There isn’t a day that goes by in my teaching this year where I don’t use something I learned this past summer in the Greater Kansas City Writing Project's summer institute. I think it’s both a blessing and a curse, if you will. A blessing because I am MUCH more reflective about my teaching practice – I want to really think about what I’m doing with the children and why I’m doing it. I guess that is also where it’s a curse, because I am so much harder on myself this year than in years past when it comes to what I’m doing! Today I reread the burning issue paper I did in the SI because I’ve been trying to write a piece for Teaching Young Children magazine, and I wanted to write about the experience I’ve had bringing what I did in the SI to the classroom. Reading it, I was thrilled because I have done SO much of what I set out to do, from giving the parents a blank book and asking them to be a part of the journaling process for the kids, to being intentional when we read books about discussing who the authors and illustrators are. Last week, I was doing some paperwork in my classroom while my assistant teacher did circle time where she was reading to the kids. She said who the book was written by and started reading. Little Alta, who is three going on 33, said, “WAIT! Miss Linda! But, who is the illustrator??” and in that tiny moment, I wanted to cry.
This year has been really challenging for me so far. I’m not sure if it’s just figuring out how to juggle a full time job while having one child with me and another one at a different, new school, or if it’s the challenge of teaching in a multi-age classroom for the first time. I’ve had a hard time finding a groove, but I feel like now I’m starting to do just that – yes, I know it’s November! I often beat myself up for doing TOO much reading and writing and perhaps not enough of the hands on, manipulative or scientific stuff. I wonder, am I losing certain kids along the way? And the answer is complicated. I think I’m reaching my kids in the best ways I know how, and being more reflective now gives me a different perspective, maybe even making me hyper-aware of what I include or don’t in everyday activities. Like I said, it’s both a blessing and a curse!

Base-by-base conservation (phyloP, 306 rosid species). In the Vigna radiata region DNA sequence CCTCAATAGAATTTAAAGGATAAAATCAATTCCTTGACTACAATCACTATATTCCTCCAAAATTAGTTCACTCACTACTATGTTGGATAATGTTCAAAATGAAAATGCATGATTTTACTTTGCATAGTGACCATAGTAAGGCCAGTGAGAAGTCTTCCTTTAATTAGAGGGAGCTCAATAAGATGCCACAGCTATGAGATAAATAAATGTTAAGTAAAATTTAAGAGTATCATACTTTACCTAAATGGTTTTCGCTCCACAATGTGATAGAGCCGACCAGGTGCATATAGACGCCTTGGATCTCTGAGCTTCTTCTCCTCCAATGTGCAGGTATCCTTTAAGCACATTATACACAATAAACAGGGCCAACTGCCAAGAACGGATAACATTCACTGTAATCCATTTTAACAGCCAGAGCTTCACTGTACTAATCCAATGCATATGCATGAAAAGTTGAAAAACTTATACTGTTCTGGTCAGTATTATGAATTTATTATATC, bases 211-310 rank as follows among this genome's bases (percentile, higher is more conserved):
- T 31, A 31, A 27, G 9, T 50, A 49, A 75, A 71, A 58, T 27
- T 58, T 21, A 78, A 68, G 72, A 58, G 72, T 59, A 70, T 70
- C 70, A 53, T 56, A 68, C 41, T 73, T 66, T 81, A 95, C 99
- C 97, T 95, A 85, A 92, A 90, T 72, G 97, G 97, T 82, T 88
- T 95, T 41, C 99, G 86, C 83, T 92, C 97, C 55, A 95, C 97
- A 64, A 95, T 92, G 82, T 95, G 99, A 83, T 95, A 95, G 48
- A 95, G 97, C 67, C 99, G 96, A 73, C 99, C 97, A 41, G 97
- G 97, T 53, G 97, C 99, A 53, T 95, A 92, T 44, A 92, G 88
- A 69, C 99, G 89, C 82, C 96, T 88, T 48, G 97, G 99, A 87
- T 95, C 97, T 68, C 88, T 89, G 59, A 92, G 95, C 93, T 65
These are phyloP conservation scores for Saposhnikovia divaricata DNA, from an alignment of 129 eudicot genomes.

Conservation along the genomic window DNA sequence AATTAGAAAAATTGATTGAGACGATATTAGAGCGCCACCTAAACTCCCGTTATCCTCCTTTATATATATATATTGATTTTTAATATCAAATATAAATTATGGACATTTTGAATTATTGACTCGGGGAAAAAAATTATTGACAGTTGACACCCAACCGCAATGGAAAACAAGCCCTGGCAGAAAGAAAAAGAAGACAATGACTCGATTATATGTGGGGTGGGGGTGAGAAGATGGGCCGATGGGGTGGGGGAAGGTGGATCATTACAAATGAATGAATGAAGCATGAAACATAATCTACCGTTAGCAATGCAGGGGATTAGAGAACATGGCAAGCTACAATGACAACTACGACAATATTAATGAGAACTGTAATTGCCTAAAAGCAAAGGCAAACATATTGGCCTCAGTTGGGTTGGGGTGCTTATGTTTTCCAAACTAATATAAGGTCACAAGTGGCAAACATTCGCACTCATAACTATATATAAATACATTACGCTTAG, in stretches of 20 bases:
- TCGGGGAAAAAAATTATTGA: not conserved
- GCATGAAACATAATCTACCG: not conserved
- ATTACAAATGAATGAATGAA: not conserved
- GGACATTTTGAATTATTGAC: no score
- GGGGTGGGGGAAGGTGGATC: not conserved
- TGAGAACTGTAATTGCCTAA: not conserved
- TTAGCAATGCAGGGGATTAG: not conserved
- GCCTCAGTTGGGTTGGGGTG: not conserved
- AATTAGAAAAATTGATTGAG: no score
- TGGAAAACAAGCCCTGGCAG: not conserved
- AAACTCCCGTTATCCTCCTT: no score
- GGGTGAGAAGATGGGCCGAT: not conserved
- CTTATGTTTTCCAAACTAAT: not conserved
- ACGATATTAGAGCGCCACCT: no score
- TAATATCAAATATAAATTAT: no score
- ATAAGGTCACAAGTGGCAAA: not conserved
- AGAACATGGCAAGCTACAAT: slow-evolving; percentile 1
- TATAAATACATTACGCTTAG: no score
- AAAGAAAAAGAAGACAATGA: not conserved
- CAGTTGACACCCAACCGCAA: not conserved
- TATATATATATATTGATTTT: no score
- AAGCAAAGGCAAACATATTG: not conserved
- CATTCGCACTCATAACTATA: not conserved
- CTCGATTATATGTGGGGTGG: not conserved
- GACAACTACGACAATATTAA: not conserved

I no longer have to wonder how to answer a parent’s questions about how I teach reading and writing – in fact, I overheard a coworker saying a parent asked her about that at conferences and I was quick to point out all that she does in her teaching already – for TWO year olds, nonetheless! One look in my classroom – or on my classroom blog (something else I would have NEVER thought to do before this summer) will give anyone that answer. I’m proud so far of what we’ve done this year, but I know that every year beyond this one will be shaped by what is working, or not working today.
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